Charles Solomon – Animation Scoop

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ANIME REVIEW: “The Morose Mononokean”

We don’t really have a word in English that corresponds to the Japanese yokai. They aren’t ghosts as we think of them; nor do they correspond to Western demons or ogres. Their appearance is often monstrous, but they’re not all huge or ugly. Yokai can be grotesque, hideous, funny-looking or even attractive. There doesn’t seem […]

Less Is More: The Simple Beauty of “Dam Keeper Poems”, “The Big Bad Fox”, and “The Yamadas”

We live in an era of visual overload. Animation studios are producing images so detailed, they’re virtually indistinguishable from live action, but why do they want to? How does rendering every leaf in the background make a story more compelling? What does an audience gain by seeing each stitch in a cartoon character’s sweater? Why […]

ANIME REVIEW: Takahata’s “My Neighbors the Yamadas”

Although it’s technically a feature, Isao Takahata’s droll My Neighbors The Yamadas (1999), which is receiving its first release on Blu-ray, plays like a collection of comic sketches. It’s based on Hisaichi Ishii’s “Nono-chan,” a popular manga that may remind Americans of “Hi and Lois” or “Baby Blues.” Blandly middle income and middle class, Takashi […]

BOOK REVIEW: 20 Years of “Zits”

Twenty years ago–July 7,1997–a lanky blond teenager slouched down to breakfast; his father and mother bid him good morning (“Did you sleep well, Sweetie?”). His reaction: “As usual, my parents were on my case.” Comics readers discovered “Zits,” written by Jerry Scott and drawn by Jim Borgman, a genuinely funny new strip that combined the […]

Charles Solomon’s Animation Year End Review 2017

Although he wrote them in 1859, Charles Dickens might have been thinking of animation in 2017 when he penned the celebrated lines, “It was the best of times, it was the worst of times, it was the age of wisdom, it was the age of foolishness, it was the epoch of belief, it was the […]

ANIME REVIEW: “Ranma ½: OVA & Movies Collection”

Rumiko Takahashi’s gender-bending martial arts comedy Ranma ½ debuted as a manga in “Shonen Sunday Comics” in 1988 and in animation soon after. Three decades later, it remains hugely popular in both Japan and the United States. Although Takahashi has said she wasn’t commenting on gender roles in Japan, its absurd premise suggests otherwise. Wiry, […]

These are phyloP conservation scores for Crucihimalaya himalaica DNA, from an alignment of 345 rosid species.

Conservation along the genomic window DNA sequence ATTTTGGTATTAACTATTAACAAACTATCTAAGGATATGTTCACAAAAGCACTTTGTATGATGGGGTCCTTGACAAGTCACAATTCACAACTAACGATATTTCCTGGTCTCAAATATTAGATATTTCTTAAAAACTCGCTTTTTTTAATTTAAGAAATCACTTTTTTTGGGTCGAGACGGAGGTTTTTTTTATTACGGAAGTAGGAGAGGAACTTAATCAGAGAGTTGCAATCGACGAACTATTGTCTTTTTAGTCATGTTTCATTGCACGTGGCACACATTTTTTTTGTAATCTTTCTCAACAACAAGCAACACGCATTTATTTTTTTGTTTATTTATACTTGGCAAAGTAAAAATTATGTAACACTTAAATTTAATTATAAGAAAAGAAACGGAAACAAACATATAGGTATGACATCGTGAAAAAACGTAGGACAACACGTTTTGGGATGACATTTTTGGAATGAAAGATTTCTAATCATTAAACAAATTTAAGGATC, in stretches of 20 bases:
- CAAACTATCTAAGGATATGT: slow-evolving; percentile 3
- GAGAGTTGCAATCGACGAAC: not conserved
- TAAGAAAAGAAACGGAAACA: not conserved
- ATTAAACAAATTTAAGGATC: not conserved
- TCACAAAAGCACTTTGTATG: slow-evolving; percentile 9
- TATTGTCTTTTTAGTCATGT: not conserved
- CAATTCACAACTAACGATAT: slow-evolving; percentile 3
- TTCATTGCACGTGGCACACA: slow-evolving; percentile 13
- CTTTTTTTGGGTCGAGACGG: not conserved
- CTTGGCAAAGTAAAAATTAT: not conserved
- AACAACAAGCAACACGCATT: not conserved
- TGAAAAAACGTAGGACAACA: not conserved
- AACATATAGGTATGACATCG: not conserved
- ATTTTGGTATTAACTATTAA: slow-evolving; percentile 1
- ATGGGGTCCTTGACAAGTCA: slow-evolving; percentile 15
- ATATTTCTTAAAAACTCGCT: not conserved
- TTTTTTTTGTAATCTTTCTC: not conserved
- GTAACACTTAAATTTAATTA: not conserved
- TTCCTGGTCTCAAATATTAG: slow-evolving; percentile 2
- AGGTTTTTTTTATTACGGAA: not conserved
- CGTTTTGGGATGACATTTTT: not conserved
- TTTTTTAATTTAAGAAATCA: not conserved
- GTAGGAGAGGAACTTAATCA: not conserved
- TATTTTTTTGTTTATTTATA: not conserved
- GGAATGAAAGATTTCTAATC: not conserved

ANIME REVIEW: “ReLIFE: Season One”

At 27, Arata Kaizaki (voice by Micah Solusod), the central character of the school comedy ReLIFE (2016), is a NEET: An acronym that stands for Not in Education, Employment or Training. The term is generally applied to young men who are seen as not contributing to the Japanese economy—or much of anything else. Although he […]

ANIME REVIEW: “Orange: The Complete Series”

Based on the shojo (girl’s) manga by Ichigo Takano, the broadcast series Orange (2016) mixes questions about the possibility of time travel changing the past with high school heartache and angst. Naho Takamiya (Jill Harris) is a somewhat timid but otherwise normal 16-year-old student at Azalea Hill Public High School in the mountainous region of […]

ANIME REVIEW: “Naruto Shippuden the Movie: Rasengan Collection”

With more than 220 million books of the manga in print—about half the total of the “Harry Potter” series, sales of tens of millions of DVD and Blu-ray discs, as well as countless consumer products, Naruto has become a global phenomenon. In Japanese folklore, some evil spirits grow multiple tails as they age and their […]

ANIME REVIEW: “Studio Ghibli Collection” on blu-ray

Hayao Miyazaki’s brilliant animated features have already been released on disc several times, but this new series from GKids includes additional extras about the making of the films. Each two-disc set comes with a small booklet of statements by Miyazaki, producer Toshio Suzuki, and/or producer/director Isao Takahata. The sets of Ponyo, Howl’s Moving Castle and […]

Anime Review: “Hyouka: Part 1”

Hotaro Oreki (voice by Adam Gibbs) might hold the record for teen-age angst. He talks about living a life that “conserves energy” by following the motto, “If I don’t have to do something, I won’t; but if I have to, I’ll do it quickly.” His cheerful best friend Takeo Katsuta (Aaron Dismuke) comments that Oreki […]

ANIME REVIEW: “And You Thought There Is Never a Girl Online?”

Hideki Nishimura (Dallas Reid), the hero of the adventure-comedy And You Thought There Is Never a Girl Online? (2016), is a typically nerdy student at Maegasaki High. He’s not a math wizard or an unshowered programming genius. He’s just an insecure, slightly out of it guy with few real friends. Nishimura finds the companionship he […]

Manga Review: “My Brother’s Husband”

Although millions of Americans, especially Americans udner 30, buy and read manga, they’re only seeing the tip of the proverbial iceberg. Manga culture remains far more complex and diverse than readers in the US realize, as Gengoroh Tagame’s singular My Brother’s Husband demonstrates. Tagame is a celebrated manga-ka, or manga artist, best known for his […]

Book Review: Hirohiko Araki’s “Manga in Theory and Practice”

Manga have become so popular in Japan and throughout the world, that an increasing number of young people aspire to become mangaka, or manga artists. As its title suggests, Hirohiko Araki’s Manga in Theory and Practice is a how-to guide, designed to help young artists find their way. Araki says, “I want this book to […]

ANIME REVIEW: “Outlaw Star”

The rollicking comedy-adventure Outlaw Star began as manga by Takehiko Ito and the artists at Morningstar Studios, who also made the animated series. In the distant future, interstellar space is divided between Pirates and the Space Forces. The self-proclaimed Outlaws scratch out a living in the odd spaces unoccupied by the two powers. Like a […]